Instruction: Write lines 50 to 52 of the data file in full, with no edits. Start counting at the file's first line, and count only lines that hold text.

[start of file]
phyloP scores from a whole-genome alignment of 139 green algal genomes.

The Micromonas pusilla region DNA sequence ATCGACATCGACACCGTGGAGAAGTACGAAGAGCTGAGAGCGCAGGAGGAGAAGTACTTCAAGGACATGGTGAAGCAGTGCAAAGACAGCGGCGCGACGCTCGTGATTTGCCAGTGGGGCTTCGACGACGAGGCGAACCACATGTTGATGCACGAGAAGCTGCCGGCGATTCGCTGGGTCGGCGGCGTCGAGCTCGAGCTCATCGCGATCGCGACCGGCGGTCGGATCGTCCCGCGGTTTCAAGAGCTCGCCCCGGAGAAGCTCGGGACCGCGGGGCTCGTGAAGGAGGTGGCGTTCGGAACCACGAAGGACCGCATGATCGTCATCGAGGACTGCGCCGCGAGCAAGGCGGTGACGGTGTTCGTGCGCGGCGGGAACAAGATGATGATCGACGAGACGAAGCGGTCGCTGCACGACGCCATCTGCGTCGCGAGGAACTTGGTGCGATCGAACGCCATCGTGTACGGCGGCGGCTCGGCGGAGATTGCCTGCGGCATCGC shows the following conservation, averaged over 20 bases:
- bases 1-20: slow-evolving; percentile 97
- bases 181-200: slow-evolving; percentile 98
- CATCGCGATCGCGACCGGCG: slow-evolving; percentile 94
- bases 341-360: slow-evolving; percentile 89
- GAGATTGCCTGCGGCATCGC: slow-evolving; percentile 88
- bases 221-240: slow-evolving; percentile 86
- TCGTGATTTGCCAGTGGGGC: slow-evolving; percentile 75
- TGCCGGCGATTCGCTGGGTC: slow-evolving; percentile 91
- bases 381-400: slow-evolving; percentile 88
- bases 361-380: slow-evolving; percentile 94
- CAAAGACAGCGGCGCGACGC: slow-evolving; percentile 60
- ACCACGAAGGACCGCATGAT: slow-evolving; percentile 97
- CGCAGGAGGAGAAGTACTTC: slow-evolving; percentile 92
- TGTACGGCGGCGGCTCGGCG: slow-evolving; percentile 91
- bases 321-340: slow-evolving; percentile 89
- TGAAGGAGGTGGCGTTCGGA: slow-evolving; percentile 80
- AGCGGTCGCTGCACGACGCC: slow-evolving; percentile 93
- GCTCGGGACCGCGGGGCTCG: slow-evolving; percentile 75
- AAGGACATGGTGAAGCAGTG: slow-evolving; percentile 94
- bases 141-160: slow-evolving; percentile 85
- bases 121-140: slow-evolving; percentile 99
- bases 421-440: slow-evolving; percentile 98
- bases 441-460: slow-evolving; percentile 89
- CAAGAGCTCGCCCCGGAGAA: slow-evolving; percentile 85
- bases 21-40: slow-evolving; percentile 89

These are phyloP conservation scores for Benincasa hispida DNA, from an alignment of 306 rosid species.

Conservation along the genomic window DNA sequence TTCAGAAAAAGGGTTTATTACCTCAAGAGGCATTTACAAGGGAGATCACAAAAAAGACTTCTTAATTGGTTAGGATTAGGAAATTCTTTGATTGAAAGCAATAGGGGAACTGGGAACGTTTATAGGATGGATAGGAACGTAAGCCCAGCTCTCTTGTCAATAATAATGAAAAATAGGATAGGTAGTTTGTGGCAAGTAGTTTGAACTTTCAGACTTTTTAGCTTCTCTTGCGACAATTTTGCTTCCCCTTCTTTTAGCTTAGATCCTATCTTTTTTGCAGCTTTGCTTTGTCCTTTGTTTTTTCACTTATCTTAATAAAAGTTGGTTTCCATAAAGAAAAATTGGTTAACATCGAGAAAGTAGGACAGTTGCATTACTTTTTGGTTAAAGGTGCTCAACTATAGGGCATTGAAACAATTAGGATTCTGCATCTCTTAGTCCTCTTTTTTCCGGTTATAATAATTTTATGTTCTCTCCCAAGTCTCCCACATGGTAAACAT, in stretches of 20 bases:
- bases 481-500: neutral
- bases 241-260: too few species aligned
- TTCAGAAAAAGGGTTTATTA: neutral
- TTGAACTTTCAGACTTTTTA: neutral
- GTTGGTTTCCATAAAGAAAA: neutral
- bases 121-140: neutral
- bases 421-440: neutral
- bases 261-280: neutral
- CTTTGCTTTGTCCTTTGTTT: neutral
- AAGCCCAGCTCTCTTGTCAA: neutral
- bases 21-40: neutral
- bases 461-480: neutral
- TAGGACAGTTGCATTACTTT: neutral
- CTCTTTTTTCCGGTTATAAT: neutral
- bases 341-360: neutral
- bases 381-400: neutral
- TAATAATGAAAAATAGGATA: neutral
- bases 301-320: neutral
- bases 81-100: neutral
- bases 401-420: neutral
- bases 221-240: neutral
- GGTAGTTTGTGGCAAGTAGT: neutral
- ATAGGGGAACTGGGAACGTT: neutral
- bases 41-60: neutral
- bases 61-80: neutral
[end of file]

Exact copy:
- bases 221-240: neutral
- GGTAGTTTGTGGCAAGTAGT: neutral
- ATAGGGGAACTGGGAACGTT: neutral